Introduction: Monoclonal antibodies blocking CTLA-4 or PD-1 ligand interaction have been shown to induce durable clinical responses in a subset of melanoma and NSCLC patients. The clinical efficacy of these antibodies has been linked to their ability to restore robust anti-tumor immune responses. Based on clinical and preclinical data it is expected that combinations of antibodies blocking inhibitory and/or costimulatory molecules could benefit patients that do not respond to existing immunotherapies. However dual blockade of immuno-modulatory receptors (iMODs) has also been shown to increase immune-related toxicity as has been shown for a combination of CTLA-4 and PD-1 antibodies. Bispecific antibodies are a novel therapeutic modality capable of specifically binding two different targets. As such they may be ideally suited to address dual blockade of iMODs. Previous work on other cell surface targets has shown that bispecific antibodies can exert functional activities that cannot be reproduced by monoclonal antibody combinations. In addition, bispecific antibodies that more selectively target specific cell populations, based on the co-expression of the two targets, could have reduced safety liabilities in patients. We report here the generation and characterization of common light chain (cLC) Fab panels against PD-1, PD-L1, LAG-3, CD137, OX40 and TIM-3 for combination in a full length IgG1 bispecific antibody format and present the functional evaluation of some of these combinations in human in vitro functional assays.

Methods: Humanized cLC mice (MeMo®) were immunized with recombinant protein or DNA, and materials harvested from these mice were used to generate Fab regions against these antigens using phage display. Furthermore, large and diverse synthetic cLC Fab-phagemid libraries were used to select iMOD specific Fabs. The resulting cLC Fabs were cloned into bispecific antibody expression constructs for further testing. Recombinant proteins (both wild type and domain swapped orthologs) were generated for each target and used for binding and competition in both ELISA and FACS. Reporter assays using NFAT or NFkB-luc in Jurkat cells were used for each target to measure functional activity of antibodies. Furthermore, primary human assays using CD3 or SEB activation with cytokine release were used as a read-out of T cell activity.

Results: Two parallel strategies were applied to generate panels of cLC Fabs against PD-1, PD-L1, LAG-3, CD137, OX40 and TIM-3; mouse immunization and phage selection yielded >1350 specific Fab arms whereas synthetic library selections yielded >850 Fabs. Initial characterization and binning of representative clones were carried out in bispecific IgG format (iMOD specific Fabs combined with a Tetanus toxoid-specific control Fab arm) allowing for stringent ranking of the iMOD panels in a monovalent format for (domain) specificity, cynomolgus cross-reactivity, affinity, stability, and ligand blocking potency. The resulting characteristics of the identified bins were used to generate diverse bispecific antibody panels that combined different iMOD Fabs. These were first tested in reporter assays to select functional clones, that were then confirmed in a SEB driven T cell proliferation assay. Several bispecific candidates have been identified that show significantly increased cytokine production and other functional parameters compared to benchmark antibodies.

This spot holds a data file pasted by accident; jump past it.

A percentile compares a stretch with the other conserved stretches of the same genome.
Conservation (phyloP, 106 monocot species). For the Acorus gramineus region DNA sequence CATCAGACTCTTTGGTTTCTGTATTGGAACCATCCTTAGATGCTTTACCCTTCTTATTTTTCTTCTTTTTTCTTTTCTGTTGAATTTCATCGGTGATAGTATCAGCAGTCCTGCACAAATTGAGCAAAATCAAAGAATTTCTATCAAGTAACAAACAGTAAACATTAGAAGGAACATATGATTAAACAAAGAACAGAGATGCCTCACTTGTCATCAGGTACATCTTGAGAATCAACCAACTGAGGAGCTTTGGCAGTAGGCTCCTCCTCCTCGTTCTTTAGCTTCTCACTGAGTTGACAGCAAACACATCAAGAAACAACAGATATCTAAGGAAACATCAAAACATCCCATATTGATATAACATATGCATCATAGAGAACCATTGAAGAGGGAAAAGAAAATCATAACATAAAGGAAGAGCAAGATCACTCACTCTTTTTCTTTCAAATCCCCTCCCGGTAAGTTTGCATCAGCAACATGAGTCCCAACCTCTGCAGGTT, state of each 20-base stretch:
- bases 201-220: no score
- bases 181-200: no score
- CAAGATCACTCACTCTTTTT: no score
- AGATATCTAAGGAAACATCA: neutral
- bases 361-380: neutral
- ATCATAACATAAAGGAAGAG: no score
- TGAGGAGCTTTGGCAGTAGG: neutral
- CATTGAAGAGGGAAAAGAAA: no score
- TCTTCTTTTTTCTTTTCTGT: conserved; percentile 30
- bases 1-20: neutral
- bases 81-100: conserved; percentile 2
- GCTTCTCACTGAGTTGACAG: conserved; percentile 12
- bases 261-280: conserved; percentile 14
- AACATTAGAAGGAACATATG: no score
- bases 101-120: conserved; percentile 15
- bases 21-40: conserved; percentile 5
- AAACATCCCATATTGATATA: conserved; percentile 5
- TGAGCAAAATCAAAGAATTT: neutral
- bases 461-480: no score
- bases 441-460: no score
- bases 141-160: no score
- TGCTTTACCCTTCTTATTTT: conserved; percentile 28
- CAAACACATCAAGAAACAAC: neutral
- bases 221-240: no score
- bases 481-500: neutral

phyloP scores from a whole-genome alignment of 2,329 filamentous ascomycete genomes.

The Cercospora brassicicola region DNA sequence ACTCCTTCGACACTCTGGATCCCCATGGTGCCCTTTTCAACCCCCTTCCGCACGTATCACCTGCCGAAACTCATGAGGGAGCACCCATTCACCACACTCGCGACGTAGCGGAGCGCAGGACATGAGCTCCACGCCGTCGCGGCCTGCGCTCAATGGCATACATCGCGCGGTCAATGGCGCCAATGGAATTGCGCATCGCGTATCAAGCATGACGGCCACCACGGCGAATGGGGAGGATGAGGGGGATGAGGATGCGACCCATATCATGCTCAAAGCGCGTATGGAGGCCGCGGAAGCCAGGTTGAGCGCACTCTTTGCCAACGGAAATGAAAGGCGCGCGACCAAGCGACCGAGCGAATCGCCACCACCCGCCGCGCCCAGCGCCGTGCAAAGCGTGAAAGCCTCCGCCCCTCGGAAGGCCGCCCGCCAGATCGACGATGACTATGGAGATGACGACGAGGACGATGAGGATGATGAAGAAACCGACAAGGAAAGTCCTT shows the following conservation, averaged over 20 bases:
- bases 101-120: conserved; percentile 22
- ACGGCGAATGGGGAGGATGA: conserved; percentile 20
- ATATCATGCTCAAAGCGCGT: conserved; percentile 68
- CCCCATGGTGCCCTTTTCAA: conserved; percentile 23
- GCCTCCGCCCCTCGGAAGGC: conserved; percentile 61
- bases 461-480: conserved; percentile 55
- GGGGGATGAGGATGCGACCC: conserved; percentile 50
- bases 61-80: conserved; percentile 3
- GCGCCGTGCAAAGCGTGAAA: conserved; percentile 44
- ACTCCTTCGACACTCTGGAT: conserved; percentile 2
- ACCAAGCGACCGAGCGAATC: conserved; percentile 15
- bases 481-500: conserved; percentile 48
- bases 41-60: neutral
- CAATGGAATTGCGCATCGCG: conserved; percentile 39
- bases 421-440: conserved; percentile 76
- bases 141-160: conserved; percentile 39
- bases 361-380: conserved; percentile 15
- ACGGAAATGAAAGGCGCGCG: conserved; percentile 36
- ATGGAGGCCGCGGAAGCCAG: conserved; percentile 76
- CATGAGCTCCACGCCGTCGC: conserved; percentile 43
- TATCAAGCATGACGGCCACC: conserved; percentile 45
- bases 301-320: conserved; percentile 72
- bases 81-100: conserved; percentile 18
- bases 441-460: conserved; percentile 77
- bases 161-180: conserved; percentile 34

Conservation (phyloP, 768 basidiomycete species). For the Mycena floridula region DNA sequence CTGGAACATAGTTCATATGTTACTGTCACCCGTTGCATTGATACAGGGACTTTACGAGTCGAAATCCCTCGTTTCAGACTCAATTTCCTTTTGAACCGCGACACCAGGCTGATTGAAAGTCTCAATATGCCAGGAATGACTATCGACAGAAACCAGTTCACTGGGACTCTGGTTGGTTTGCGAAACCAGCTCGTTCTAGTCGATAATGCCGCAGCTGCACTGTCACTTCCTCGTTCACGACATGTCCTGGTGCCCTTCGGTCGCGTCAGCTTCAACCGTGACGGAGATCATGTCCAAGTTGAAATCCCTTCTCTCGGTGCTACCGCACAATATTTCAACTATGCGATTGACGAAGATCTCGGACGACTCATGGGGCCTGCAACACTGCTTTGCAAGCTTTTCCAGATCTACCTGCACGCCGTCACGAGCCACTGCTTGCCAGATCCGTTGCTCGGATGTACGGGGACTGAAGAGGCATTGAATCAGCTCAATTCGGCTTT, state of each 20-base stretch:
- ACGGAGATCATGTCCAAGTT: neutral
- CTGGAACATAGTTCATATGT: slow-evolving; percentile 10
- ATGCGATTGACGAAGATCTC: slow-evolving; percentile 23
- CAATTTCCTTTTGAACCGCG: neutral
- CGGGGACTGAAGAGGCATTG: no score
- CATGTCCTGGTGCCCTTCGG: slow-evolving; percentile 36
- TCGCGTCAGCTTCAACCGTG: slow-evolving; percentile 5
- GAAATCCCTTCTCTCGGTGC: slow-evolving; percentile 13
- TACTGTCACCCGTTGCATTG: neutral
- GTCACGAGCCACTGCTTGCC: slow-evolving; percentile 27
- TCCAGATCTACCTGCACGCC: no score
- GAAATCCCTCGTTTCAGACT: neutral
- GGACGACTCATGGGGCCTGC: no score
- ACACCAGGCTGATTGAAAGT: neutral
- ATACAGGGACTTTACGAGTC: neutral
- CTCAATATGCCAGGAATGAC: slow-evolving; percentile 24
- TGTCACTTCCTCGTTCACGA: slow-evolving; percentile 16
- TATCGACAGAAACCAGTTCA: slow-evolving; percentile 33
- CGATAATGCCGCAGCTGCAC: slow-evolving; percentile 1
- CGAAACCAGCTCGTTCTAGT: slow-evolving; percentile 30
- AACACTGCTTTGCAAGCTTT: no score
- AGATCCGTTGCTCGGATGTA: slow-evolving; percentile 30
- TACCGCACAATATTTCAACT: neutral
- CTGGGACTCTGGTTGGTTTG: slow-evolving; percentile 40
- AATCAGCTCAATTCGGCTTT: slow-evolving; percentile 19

Conclusion: Large diverse Fab panels binding six different iMODs were generated for use in bispecific antibody combinations. Characterization and screening of large panels of bispecific IgG has been carried out in relevant functional assays. Results from the screening of bispecific antibodies targeting iMOD combinations support the concept of empirical screening to identify potent immunomodulatory combinations.

Citation Format: Rinse Klooster, Cecile Geuijen, Mark Throsby. Generation of immuno-modulatory receptor binding bispecific antibodies to modulate tumor immunity [abstract]. In: Proceedings of the Second CRI-CIMT-EATI-AACR International Cancer Immunotherapy Conference: Translating Science into Survival; 2016 Sept 25-28; New York, NY. Philadelphia (PA): AACR; Cancer Immunol Res 2016;4(11 Suppl):Abstract nr B088.